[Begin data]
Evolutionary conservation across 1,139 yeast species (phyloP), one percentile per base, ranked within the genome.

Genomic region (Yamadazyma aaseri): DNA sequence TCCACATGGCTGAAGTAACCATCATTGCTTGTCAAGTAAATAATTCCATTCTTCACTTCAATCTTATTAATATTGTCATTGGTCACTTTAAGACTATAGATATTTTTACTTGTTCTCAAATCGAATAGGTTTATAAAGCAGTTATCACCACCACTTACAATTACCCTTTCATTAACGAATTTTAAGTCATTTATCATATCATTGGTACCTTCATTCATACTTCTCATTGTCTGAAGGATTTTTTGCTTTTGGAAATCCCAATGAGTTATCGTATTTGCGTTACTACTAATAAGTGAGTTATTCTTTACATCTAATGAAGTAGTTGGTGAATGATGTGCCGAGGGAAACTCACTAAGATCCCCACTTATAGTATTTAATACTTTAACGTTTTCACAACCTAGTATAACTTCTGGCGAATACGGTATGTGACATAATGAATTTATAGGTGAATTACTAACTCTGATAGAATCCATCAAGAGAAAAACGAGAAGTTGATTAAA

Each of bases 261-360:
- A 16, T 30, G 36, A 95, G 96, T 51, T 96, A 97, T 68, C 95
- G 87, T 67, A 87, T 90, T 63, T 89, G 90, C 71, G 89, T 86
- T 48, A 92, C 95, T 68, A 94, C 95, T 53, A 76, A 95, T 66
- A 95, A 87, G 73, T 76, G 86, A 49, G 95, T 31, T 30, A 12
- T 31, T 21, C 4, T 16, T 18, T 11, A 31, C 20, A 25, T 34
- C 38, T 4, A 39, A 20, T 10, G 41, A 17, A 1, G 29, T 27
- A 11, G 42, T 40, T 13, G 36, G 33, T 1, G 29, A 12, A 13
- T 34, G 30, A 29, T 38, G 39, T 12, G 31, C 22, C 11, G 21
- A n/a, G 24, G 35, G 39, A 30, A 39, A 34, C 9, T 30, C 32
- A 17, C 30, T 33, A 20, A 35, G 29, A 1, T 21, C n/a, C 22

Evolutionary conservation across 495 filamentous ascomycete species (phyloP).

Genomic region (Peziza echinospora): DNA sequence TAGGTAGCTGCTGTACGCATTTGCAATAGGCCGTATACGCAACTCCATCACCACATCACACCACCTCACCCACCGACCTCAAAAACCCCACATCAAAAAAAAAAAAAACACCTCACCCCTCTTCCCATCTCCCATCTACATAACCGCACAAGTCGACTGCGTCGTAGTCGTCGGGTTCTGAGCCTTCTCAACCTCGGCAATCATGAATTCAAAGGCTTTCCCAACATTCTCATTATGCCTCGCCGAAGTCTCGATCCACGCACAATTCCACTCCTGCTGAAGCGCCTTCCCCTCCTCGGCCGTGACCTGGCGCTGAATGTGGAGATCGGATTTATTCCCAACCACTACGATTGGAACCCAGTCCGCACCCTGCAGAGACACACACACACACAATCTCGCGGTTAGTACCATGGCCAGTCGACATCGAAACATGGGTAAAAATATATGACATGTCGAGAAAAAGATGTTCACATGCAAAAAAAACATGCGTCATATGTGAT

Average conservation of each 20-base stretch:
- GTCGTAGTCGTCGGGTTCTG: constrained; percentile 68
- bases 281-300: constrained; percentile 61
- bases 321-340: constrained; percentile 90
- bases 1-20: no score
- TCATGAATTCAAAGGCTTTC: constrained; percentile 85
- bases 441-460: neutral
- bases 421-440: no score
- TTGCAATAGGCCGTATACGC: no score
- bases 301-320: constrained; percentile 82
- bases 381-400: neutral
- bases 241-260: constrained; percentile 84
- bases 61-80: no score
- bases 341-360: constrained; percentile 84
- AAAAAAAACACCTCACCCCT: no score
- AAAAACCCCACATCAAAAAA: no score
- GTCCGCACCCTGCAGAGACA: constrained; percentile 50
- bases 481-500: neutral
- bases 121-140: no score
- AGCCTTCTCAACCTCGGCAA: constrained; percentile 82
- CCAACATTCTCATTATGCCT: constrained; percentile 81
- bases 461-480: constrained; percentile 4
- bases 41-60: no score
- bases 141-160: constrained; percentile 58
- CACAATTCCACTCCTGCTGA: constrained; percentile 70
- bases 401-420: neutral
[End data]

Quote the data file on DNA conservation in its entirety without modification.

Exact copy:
Evolutionary conservation across 1,139 yeast species (phyloP), one percentile per base, ranked within the genome.

Genomic region (Yamadazyma aaseri): DNA sequence TCCACATGGCTGAAGTAACCATCATTGCTTGTCAAGTAAATAATTCCATTCTTCACTTCAATCTTATTAATATTGTCATTGGTCACTTTAAGACTATAGATATTTTTACTTGTTCTCAAATCGAATAGGTTTATAAAGCAGTTATCACCACCACTTACAATTACCCTTTCATTAACGAATTTTAAGTCATTTATCATATCATTGGTACCTTCATTCATACTTCTCATTGTCTGAAGGATTTTTTGCTTTTGGAAATCCCAATGAGTTATCGTATTTGCGTTACTACTAATAAGTGAGTTATTCTTTACATCTAATGAAGTAGTTGGTGAATGATGTGCCGAGGGAAACTCACTAAGATCCCCACTTATAGTATTTAATACTTTAACGTTTTCACAACCTAGTATAACTTCTGGCGAATACGGTATGTGACATAATGAATTTATAGGTGAATTACTAACTCTGATAGAATCCATCAAGAGAAAAACGAGAAGTTGATTAAA

Each of bases 261-360:
- A 16, T 30, G 36, A 95, G 96, T 51, T 96, A 97, T 68, C 95
- G 87, T 67, A 87, T 90, T 63, T 89, G 90, C 71, G 89, T 86
- T 48, A 92, C 95, T 68, A 94, C 95, T 53, A 76, A 95, T 66
- A 95, A 87, G 73, T 76, G 86, A 49, G 95, T 31, T 30, A 12
- T 31, T 21, C 4, T 16, T 18, T 11, A 31, C 20, A 25, T 34
- C 38, T 4, A 39, A 20, T 10, G 41, A 17, A 1, G 29, T 27
- A 11, G 42, T 40, T 13, G 36, G 33, T 1, G 29, A 12, A 13
- T 34, G 30, A 29, T 38, G 39, T 12, G 31, C 22, C 11, G 21
- A n/a, G 24, G 35, G 39, A 30, A 39, A 34, C 9, T 30, C 32
- A 17, C 30, T 33, A 20, A 35, G 29, A 1, T 21, C n/a, C 22

Evolutionary conservation across 495 filamentous ascomycete species (phyloP).

Genomic region (Peziza echinospora): DNA sequence TAGGTAGCTGCTGTACGCATTTGCAATAGGCCGTATACGCAACTCCATCACCACATCACACCACCTCACCCACCGACCTCAAAAACCCCACATCAAAAAAAAAAAAAACACCTCACCCCTCTTCCCATCTCCCATCTACATAACCGCACAAGTCGACTGCGTCGTAGTCGTCGGGTTCTGAGCCTTCTCAACCTCGGCAATCATGAATTCAAAGGCTTTCCCAACATTCTCATTATGCCTCGCCGAAGTCTCGATCCACGCACAATTCCACTCCTGCTGAAGCGCCTTCCCCTCCTCGGCCGTGACCTGGCGCTGAATGTGGAGATCGGATTTATTCCCAACCACTACGATTGGAACCCAGTCCGCACCCTGCAGAGACACACACACACACAATCTCGCGGTTAGTACCATGGCCAGTCGACATCGAAACATGGGTAAAAATATATGACATGTCGAGAAAAAGATGTTCACATGCAAAAAAAACATGCGTCATATGTGAT

Average conservation of each 20-base stretch:
- GTCGTAGTCGTCGGGTTCTG: constrained; percentile 68
- bases 281-300: constrained; percentile 61
- bases 321-340: constrained; percentile 90
- bases 1-20: no score
- TCATGAATTCAAAGGCTTTC: constrained; percentile 85
- bases 441-460: neutral
- bases 421-440: no score
- TTGCAATAGGCCGTATACGC: no score
- bases 301-320: constrained; percentile 82
- bases 381-400: neutral
- bases 241-260: constrained; percentile 84
- bases 61-80: no score
- bases 341-360: constrained; percentile 84
- AAAAAAAACACCTCACCCCT: no score
- AAAAACCCCACATCAAAAAA: no score
- GTCCGCACCCTGCAGAGACA: constrained; percentile 50
- bases 481-500: neutral
- bases 121-140: no score
- AGCCTTCTCAACCTCGGCAA: constrained; percentile 82
- CCAACATTCTCATTATGCCT: constrained; percentile 81
- bases 461-480: constrained; percentile 4
- bases 41-60: no score
- bases 141-160: constrained; percentile 58
- CACAATTCCACTCCTGCTGA: constrained; percentile 70
- bases 401-420: neutral